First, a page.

Harford County residents and leaders had an opportunity Saturday to meet members of the local Muslim community and learn more about Muslim culture and traditions during the holy month of Ramadan. (David Anderson/Aegis video)

Harford County residents and leaders had an opportunity Saturday to meet members of the local Muslim community and learn more about Muslim culture and traditions during the holy month of Ramadan, a critical event as the military continues its fight against Islamic fundamentalist groups around the world and tensions remain between Muslims and non-Muslims in the United States.

"I believe that education is the way that we will bring our community closer," Harford County Board of Education member Cassandra Beverley told visitors and members of the Harford County Education Society's Masjid Al Falaah who gathered before a prayer service.

Leaders of the Abingdon mosque held a community iftar, or breaking of the daily Ramadan fast, and open house Saturday night. A similar community gathering was held during Ramadan in 2013.

"This is part and parcel of American culture," Dr. Rehan Khan, president of the Harford County Education Society and an Abingdon physician, said. "These are the productive citizens; these are the contributing people of the society."

Ramadan began this year in late June – the timing of the monthlong observance varies based on the lunar calendar – and ends with the traditional Eid Ul-Fitr feast July 28.

Muslims must fast each day from dawn to dusk and break their fast each night during the iftar.

Mosque members and guests enjoyed Indian and Pakistani-style dishes, such as chicken and lamb curry, biryani, which is a spicy meat-and-rice dish, shish kebabs, nan flatbread, fruit and vegetables and sweet pastries for dessert.

"I think this is a wonderful opportunity for people who don't know [about Islam]," Beverly, a candidate for the Maryland House of Delegates, said. "Ignorance is the worst thing that we can keep."

"No matter what, food unites us all," she added.

With Beverley and fellow school board member James Thornton present, Khan requested that the school system consider allowing Muslim students to leave school early on Fridays, so they can attend afternoon prayer services at their local mosque. For Muslims, Fridays are similar to the Christian Sabbath on Sundays or the Jewish Sabbath on Saturdays.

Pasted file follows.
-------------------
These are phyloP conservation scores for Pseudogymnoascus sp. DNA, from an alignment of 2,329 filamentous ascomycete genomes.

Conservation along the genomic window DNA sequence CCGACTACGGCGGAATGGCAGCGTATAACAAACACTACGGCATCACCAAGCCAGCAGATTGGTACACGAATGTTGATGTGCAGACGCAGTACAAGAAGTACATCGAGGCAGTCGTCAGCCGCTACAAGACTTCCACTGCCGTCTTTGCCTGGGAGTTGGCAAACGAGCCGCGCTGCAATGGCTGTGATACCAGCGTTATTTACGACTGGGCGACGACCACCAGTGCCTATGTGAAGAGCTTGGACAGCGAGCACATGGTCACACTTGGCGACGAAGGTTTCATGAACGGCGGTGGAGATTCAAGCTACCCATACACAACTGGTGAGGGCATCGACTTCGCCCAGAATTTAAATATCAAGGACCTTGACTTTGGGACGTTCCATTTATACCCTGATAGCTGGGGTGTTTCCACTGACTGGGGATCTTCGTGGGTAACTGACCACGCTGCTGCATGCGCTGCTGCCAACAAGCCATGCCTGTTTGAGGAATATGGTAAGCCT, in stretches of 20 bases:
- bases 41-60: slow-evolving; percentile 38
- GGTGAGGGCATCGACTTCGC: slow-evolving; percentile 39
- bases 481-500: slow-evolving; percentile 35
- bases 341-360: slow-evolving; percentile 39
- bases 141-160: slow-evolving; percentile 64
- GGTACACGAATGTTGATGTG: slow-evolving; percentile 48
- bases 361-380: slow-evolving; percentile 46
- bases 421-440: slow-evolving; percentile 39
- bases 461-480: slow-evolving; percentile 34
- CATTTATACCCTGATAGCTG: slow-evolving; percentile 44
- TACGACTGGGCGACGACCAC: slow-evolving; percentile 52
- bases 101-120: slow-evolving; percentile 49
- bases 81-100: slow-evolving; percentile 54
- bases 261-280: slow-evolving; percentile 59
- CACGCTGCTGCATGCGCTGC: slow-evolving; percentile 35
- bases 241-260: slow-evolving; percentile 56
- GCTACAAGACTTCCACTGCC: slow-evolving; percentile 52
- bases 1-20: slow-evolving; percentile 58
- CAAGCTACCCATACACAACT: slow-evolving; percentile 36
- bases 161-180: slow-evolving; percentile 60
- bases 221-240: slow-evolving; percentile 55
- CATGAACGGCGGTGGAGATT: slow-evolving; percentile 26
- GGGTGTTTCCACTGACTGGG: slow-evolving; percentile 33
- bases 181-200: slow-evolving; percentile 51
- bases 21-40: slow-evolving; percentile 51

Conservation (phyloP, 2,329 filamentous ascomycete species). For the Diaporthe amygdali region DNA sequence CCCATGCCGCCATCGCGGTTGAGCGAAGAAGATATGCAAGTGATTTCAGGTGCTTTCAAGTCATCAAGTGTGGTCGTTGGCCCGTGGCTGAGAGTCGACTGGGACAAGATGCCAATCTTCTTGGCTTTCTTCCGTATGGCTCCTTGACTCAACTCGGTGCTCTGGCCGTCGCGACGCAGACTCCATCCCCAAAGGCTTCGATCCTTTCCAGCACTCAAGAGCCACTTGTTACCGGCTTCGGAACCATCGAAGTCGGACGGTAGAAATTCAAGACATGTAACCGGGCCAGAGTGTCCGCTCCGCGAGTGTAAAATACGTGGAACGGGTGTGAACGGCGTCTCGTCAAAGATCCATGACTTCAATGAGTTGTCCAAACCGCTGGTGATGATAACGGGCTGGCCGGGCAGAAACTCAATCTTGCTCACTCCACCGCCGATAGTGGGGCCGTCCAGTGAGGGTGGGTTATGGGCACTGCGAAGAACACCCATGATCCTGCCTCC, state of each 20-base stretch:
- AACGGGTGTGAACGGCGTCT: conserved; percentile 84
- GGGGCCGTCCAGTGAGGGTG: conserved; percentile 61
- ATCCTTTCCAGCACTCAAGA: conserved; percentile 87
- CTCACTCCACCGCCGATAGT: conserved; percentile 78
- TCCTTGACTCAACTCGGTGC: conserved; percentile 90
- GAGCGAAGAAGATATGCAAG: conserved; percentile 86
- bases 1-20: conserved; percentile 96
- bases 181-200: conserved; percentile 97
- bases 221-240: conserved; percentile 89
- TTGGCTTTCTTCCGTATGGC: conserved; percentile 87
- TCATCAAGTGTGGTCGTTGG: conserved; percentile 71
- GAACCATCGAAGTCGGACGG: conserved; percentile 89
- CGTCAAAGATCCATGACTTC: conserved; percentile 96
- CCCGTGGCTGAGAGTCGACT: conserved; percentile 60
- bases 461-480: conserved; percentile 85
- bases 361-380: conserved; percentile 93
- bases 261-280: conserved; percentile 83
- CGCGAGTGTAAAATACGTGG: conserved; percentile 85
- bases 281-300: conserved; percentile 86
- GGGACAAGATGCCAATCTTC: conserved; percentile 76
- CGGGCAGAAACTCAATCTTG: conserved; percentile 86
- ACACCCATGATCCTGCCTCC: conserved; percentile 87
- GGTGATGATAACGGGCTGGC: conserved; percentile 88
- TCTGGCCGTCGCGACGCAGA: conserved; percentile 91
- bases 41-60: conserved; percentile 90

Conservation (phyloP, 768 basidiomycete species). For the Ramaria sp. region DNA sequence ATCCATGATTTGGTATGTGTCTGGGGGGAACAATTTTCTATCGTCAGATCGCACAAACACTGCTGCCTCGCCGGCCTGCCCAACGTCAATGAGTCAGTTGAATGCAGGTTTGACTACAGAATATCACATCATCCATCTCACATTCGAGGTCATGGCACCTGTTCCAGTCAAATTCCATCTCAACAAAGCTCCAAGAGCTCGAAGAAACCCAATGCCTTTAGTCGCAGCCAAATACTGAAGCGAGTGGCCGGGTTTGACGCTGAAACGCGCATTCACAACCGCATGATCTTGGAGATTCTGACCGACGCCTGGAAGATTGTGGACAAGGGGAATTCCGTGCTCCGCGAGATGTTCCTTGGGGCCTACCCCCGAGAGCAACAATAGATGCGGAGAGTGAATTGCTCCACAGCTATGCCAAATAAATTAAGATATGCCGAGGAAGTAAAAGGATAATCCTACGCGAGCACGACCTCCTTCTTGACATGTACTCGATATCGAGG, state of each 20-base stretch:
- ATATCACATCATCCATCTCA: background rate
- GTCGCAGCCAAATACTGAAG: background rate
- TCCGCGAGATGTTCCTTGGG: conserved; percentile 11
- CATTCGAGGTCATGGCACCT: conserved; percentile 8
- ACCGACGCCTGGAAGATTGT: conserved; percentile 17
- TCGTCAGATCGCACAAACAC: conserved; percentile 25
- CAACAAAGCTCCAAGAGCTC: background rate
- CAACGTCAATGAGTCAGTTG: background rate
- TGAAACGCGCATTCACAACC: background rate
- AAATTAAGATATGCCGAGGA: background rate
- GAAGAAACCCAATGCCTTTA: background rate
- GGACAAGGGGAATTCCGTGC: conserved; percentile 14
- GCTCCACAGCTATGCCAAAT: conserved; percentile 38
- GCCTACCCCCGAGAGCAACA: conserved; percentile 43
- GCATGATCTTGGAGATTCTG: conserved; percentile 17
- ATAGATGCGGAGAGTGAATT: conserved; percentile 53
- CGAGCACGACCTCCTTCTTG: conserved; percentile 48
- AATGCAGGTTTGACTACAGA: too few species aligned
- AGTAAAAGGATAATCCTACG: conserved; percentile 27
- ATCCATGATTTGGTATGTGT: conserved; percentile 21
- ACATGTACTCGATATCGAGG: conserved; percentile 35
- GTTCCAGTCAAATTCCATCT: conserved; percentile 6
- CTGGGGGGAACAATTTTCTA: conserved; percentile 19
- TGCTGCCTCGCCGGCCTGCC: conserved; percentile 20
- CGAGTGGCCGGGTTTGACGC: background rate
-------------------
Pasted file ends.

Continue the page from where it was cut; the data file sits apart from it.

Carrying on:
He also asked that school officials consider allowing students to be off on holidays such as the Eid.

In accordance with Islamic tradition, men and women prayed on different sides of the sanctuary, separated in part by a wall and in part by a curtain.

The curtain was opened to allow Beverley and other female visitors to speak to the full congregation from their side of the room.

Mariam Elba of Abingdon is the wife of the mosque's imam, or religious leader, Sheikh Abdullah Helmy. She stood outside the women's section, watching children play on the basketball court and playground.

"Ramadan is something really spiritual, not just for me, but for all Muslims," she said.

Elba explained that Ramadan is not just about the daily fast, but about "connecting with God" and remembering those in the world who have little to eat or drink.

"Some people just have very tiny pebbles of food," she said. "The main point is to feel the poverty of the world, and it's also to connect to God."

Several members of the congregation, and Muslims who visited from outside Harford County, stressed that they want the larger community to know that not all Muslims are the extremists and terrorists who grab media attention because of their violent actions.

"We get up and go to work just like you," said 28-year-old member Faisal Chaudhry, of Fallston, who works as a trade analyst at Morgan Stanley in Baltimore. "We have families; we are contributing positively to the community."

His father Shahjhan Chaudhry, a native of Pakistan who also lives in Fallston, operates a 7-Eleven convenience store and Subway restaurant in Jarrettsville.

Shahjhan Chaudhry called Harford County "very peaceful."

"Since I am here [I have met] very peaceful people," he said. "I have a very nice relationship with the local churches and local schools; I always hire local people."

Hassan Javed, 29, of Baltimore County, who works as a police officer in Baltimore City, made his first visit for an iftar at the Abingdon mosque Saturday.

"For me to see a smaller community come together and have an event like that and open up an opportunity for other ethnic backgrounds to come out here and learn the culture, I think it should be a great experience for them," he said.

Harford Sheriff Jesse Bane, who is seeking re-election, also spoke to worshippers.

"There is a need in this county for everybody to be educated in your customs," Bane said.

The sheriff said his deputies went through a training session on Islam about six months ago, and he stressed the need to ensure Muslim residents remain safe and receive "equal protection under the law."

Bane told worshippers that "I'm glad you're in this country, and I'm glad you're in this county."

"You live in the greatest country in the world, and you're going to help us keep it that way," he said.